Feb. 16 (Bloomberg) -- For the past several decades Germany’s aim for Europe has been to create a wider and deeper union. In this way it sought to advance its economic and national-security interests, to bind itself to ever closer co-operation with its neighbors, and to atone for its history. Today, the system that it designed is in danger of coming apart, and newspapers in Italy and Greece carry digitally altered pictures of Angela Merkel in Nazi uniform.
Gideon Rachman writes in the Financial Times: “Across southern Europe, the ‘ugly German’ is back -- accused of driving other nations into penury, deposing governments and generally barking orders at all and sundry.” The European Union was intended to bury that caricature once and for all. Instead it has brought the ugly German back to life.
Rachman sympathizes with Berlin: The attacks on Germany are deeply unfair, he says. Germans have done plenty for southern Europe and are reluctant -- quite rightly -- to do more. True, he admits, Germany co-designed the euro monetary system, which turned out to be flawed. But what’s done is done. Right now the Germans are doing all they reasonably can.
The Nazi caricatures and other anti-German slurs are disgusting and unforgivable. But Germany’s leaders are much more deeply implicated in the causes and mismanagement of the European crisis than Rachman allows. I don’t think it’s unfair to say the plight of the European project is largely Germany’s fault.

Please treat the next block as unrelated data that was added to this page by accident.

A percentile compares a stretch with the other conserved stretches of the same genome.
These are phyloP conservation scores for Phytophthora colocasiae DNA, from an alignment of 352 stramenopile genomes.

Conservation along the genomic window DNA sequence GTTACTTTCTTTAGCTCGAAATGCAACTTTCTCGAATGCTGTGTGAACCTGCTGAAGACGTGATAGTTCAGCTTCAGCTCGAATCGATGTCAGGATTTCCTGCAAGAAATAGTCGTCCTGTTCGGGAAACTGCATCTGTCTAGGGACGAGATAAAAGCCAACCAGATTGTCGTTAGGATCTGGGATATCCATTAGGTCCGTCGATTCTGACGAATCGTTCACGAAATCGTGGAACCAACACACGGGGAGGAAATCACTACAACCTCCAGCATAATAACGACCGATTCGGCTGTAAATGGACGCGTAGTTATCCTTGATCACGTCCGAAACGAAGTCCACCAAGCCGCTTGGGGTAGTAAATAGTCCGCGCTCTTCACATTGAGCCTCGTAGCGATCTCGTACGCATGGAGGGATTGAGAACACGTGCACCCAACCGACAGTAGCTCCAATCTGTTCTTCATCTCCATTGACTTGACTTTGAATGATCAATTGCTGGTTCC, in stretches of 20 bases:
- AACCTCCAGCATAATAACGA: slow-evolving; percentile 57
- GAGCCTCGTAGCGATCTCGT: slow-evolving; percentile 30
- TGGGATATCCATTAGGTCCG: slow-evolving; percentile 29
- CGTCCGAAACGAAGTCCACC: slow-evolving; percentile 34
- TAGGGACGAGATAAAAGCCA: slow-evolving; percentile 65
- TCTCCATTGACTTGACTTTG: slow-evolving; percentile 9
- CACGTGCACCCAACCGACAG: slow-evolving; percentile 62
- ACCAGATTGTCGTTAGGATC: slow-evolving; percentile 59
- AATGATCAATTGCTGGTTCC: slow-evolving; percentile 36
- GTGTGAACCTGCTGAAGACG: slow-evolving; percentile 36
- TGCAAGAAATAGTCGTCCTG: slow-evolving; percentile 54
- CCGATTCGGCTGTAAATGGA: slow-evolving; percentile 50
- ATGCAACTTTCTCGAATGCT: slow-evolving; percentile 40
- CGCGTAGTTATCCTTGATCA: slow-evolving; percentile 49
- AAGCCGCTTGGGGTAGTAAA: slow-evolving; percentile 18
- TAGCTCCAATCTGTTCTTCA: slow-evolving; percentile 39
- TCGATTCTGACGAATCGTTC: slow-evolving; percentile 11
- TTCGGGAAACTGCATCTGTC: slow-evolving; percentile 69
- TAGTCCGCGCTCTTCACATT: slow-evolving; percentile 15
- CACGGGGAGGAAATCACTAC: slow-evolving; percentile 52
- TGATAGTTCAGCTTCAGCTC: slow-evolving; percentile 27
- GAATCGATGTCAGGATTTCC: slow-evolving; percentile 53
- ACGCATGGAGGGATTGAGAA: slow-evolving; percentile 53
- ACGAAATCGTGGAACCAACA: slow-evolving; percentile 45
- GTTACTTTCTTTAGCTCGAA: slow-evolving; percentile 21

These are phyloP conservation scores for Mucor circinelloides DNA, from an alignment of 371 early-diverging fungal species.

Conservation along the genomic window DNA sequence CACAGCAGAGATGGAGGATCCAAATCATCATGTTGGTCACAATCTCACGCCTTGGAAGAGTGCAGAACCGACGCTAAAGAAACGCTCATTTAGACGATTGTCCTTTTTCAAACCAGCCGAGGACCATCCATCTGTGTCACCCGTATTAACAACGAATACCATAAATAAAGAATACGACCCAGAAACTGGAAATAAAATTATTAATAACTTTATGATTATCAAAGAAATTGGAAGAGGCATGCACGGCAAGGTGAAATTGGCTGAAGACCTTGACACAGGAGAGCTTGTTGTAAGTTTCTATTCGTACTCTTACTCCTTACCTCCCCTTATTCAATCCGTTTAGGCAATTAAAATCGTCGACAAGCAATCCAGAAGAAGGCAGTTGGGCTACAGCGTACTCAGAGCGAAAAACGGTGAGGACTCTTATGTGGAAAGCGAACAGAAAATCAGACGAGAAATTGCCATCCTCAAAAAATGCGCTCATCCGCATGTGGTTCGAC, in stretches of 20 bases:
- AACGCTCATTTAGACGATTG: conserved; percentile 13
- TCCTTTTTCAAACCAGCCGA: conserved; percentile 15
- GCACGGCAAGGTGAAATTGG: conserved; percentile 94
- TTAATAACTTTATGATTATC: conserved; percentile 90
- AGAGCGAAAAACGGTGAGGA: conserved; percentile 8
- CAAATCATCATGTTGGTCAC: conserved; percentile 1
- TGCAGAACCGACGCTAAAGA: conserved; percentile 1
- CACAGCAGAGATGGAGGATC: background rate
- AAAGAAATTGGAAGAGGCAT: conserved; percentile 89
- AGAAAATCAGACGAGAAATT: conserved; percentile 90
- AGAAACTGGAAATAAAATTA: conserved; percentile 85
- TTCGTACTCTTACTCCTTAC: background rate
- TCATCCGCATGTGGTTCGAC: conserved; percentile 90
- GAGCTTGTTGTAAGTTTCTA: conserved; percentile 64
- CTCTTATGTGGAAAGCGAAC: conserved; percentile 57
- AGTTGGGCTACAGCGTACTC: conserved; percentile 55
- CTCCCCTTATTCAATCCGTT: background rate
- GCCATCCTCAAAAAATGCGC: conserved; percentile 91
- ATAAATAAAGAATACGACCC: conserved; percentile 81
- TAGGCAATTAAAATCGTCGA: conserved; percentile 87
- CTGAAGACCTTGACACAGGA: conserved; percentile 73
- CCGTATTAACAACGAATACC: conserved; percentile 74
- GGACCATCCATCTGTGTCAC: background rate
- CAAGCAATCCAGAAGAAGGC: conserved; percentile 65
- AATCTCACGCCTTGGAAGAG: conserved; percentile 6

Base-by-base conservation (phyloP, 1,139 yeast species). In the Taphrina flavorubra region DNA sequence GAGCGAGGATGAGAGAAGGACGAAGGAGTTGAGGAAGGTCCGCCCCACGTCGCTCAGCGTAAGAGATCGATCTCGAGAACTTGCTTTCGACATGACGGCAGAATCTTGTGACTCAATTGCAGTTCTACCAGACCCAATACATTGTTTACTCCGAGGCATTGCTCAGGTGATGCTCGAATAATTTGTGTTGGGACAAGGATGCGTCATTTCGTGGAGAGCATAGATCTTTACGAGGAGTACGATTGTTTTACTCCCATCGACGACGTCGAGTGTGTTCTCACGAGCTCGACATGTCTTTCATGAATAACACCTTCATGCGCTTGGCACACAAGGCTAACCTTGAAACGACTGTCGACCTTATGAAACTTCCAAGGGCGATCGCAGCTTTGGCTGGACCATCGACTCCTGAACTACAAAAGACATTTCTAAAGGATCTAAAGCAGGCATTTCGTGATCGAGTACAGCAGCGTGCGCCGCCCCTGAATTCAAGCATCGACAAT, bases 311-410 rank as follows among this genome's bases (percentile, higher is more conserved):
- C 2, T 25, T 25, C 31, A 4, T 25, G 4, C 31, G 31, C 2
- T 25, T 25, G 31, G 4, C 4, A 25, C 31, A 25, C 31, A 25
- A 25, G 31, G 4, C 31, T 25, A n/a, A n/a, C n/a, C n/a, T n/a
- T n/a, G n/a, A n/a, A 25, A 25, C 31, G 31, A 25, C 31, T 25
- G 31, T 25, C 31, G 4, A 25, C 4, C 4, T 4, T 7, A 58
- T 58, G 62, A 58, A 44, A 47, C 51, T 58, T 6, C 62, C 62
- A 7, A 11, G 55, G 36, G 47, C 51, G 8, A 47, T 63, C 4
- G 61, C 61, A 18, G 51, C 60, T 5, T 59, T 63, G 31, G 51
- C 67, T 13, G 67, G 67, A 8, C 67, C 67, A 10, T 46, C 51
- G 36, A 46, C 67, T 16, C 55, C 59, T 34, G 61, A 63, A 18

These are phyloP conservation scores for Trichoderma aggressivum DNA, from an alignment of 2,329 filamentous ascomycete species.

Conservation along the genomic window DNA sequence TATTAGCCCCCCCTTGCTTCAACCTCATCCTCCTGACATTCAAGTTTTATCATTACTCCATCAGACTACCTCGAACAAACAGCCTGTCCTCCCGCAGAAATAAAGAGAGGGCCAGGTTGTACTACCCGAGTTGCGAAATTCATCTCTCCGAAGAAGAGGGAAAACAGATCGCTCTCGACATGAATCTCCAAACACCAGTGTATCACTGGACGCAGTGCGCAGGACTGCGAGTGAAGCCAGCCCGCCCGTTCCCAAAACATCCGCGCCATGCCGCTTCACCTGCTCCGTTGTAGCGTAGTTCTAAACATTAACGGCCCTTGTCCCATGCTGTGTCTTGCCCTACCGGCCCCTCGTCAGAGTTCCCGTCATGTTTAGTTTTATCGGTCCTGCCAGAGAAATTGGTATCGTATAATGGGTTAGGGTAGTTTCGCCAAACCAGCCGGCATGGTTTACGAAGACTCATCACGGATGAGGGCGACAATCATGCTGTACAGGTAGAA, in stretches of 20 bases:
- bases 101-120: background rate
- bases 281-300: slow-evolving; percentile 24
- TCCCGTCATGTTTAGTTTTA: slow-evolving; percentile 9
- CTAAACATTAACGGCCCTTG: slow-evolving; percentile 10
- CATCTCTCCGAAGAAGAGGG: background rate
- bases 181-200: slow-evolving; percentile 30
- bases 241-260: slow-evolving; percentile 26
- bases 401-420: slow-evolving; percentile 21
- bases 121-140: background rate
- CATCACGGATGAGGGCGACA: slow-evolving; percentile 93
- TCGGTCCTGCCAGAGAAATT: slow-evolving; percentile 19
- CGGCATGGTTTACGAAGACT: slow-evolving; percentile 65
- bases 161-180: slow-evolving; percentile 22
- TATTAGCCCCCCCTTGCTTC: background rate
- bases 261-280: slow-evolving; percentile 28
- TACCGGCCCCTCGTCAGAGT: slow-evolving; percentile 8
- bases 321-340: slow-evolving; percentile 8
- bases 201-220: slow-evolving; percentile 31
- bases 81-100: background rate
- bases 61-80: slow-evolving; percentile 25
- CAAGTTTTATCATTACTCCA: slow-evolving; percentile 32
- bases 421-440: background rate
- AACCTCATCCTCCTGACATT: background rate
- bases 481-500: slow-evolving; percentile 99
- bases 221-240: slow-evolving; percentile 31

Wider and Deeper
Germany didn’t just co-design the European monetary system. It was the main exponent of the view that the European Union could be -- indeed, had to be -- widened and deepened at the same time. Germany stood against the view that a vastly enlarged European Community should shelve its ambitions for political integration. Eastward expansion of the single European market was an economic and security imperative; building a European government was a political and diplomatic imperative. Neither should give way for the other.
“One thing is certain,” Chancellor Helmut Kohl said in 1991 at the completion of the Maastricht accords on political, economic and monetary union: “When this Europe in 1997 or 1999 has a common currency from Copenhagen to Madrid and from The Hague to Rome, when more than 350 million people live in a common space without border controls, then no bureaucrat in Europe is going to be able to stop the process of political unification.” He continued: “The member states of the European Community are now bound in such a way that it is impossible for them to split apart and fall back into the concept of the nation-state, with all of its consequences. That means that we have achieved a key goal of German policy toward Europe.”
Maybe, just maybe, the claim that Europeans were bound so closely together that the nation-state was history helped financial markets to believe the EU would not let countries of the euro zone default on their debts. As long as this was believed -- whatever the clauses in the debt contracts might say -- Greece and others could borrow very cheaply, and they did.
Canada and the U.S. have a free-trade agreement, but there’s no presumption that if one faced insolvency, the other would bail it out. Europe’s political project is what was believed to guarantee Greek bonds, and Germany was the principal guarantor of Europe’s political project.